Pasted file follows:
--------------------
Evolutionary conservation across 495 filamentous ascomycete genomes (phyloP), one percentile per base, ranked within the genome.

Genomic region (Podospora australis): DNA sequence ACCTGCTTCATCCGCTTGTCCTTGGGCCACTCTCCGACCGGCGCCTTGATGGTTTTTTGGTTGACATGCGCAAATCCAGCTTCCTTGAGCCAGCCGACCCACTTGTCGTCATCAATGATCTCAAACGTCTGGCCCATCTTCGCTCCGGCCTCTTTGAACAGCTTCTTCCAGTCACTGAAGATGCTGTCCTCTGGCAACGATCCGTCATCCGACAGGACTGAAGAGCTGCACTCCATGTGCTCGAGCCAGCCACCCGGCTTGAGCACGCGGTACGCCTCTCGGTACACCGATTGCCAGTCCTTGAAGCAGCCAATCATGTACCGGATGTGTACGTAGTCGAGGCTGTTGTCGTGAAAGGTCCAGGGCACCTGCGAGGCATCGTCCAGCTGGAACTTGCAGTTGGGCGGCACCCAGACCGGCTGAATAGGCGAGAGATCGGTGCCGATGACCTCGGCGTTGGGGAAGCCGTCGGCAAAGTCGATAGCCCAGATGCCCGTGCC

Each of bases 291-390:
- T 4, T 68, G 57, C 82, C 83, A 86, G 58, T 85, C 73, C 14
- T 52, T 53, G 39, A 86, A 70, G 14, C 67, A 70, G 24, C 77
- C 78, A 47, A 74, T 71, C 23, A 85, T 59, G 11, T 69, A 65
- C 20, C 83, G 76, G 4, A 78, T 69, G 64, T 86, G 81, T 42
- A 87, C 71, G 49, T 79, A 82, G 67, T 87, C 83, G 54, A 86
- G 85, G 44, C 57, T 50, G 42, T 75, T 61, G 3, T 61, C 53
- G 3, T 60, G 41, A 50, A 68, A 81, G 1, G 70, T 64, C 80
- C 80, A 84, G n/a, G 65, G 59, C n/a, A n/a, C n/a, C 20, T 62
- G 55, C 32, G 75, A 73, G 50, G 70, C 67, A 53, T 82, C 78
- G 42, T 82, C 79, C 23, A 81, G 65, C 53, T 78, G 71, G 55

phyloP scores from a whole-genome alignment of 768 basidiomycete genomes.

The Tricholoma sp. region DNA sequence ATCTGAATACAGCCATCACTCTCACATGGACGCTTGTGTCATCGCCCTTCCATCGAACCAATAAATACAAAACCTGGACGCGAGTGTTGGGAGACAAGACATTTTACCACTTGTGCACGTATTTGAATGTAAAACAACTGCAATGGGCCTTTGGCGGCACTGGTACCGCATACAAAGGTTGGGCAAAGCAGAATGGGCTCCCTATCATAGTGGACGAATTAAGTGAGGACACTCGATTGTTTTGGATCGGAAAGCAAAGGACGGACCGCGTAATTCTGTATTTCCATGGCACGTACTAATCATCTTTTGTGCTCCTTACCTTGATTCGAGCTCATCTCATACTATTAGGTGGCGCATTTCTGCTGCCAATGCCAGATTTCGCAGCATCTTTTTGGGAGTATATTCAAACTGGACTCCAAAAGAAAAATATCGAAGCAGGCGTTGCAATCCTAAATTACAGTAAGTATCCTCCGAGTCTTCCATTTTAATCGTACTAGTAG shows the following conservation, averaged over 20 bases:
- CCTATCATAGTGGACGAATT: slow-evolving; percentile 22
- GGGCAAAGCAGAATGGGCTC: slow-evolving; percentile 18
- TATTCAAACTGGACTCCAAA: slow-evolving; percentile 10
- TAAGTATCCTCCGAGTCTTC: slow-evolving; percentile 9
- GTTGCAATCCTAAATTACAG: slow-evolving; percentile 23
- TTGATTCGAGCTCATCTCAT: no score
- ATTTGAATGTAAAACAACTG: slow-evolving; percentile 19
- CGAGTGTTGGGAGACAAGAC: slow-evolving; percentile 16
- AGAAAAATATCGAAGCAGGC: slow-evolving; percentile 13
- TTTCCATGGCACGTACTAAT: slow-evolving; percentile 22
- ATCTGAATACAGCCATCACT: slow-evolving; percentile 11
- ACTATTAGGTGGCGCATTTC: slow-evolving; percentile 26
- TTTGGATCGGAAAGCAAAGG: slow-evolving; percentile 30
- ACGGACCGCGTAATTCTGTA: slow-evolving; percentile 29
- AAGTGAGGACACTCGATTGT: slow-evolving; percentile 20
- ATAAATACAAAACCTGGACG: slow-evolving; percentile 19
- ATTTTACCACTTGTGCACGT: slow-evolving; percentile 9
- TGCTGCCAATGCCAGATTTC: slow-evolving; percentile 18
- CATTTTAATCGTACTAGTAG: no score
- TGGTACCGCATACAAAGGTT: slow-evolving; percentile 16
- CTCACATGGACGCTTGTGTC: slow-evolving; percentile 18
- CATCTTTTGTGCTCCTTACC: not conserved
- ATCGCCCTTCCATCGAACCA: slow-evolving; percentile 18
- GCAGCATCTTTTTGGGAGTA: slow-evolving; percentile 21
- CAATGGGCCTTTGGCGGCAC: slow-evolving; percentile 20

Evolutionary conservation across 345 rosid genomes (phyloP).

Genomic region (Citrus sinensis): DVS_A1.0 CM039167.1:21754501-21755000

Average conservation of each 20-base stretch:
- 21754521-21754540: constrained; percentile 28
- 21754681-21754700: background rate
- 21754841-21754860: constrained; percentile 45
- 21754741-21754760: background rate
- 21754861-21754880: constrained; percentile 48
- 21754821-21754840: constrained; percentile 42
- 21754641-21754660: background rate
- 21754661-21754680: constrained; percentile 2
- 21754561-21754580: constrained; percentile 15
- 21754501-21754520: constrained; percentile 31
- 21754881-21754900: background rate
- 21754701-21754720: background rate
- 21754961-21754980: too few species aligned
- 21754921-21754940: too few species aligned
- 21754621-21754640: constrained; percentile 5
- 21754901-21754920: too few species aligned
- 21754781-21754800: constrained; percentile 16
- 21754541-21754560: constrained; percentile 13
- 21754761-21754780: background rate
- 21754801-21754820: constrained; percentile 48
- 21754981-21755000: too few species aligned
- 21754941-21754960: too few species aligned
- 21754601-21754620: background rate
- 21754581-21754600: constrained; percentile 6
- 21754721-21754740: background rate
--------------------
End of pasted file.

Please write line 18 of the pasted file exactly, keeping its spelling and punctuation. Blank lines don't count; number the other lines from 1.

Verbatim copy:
- TATTCAAACTGGACTCCAAA: slow-evolving; percentile 10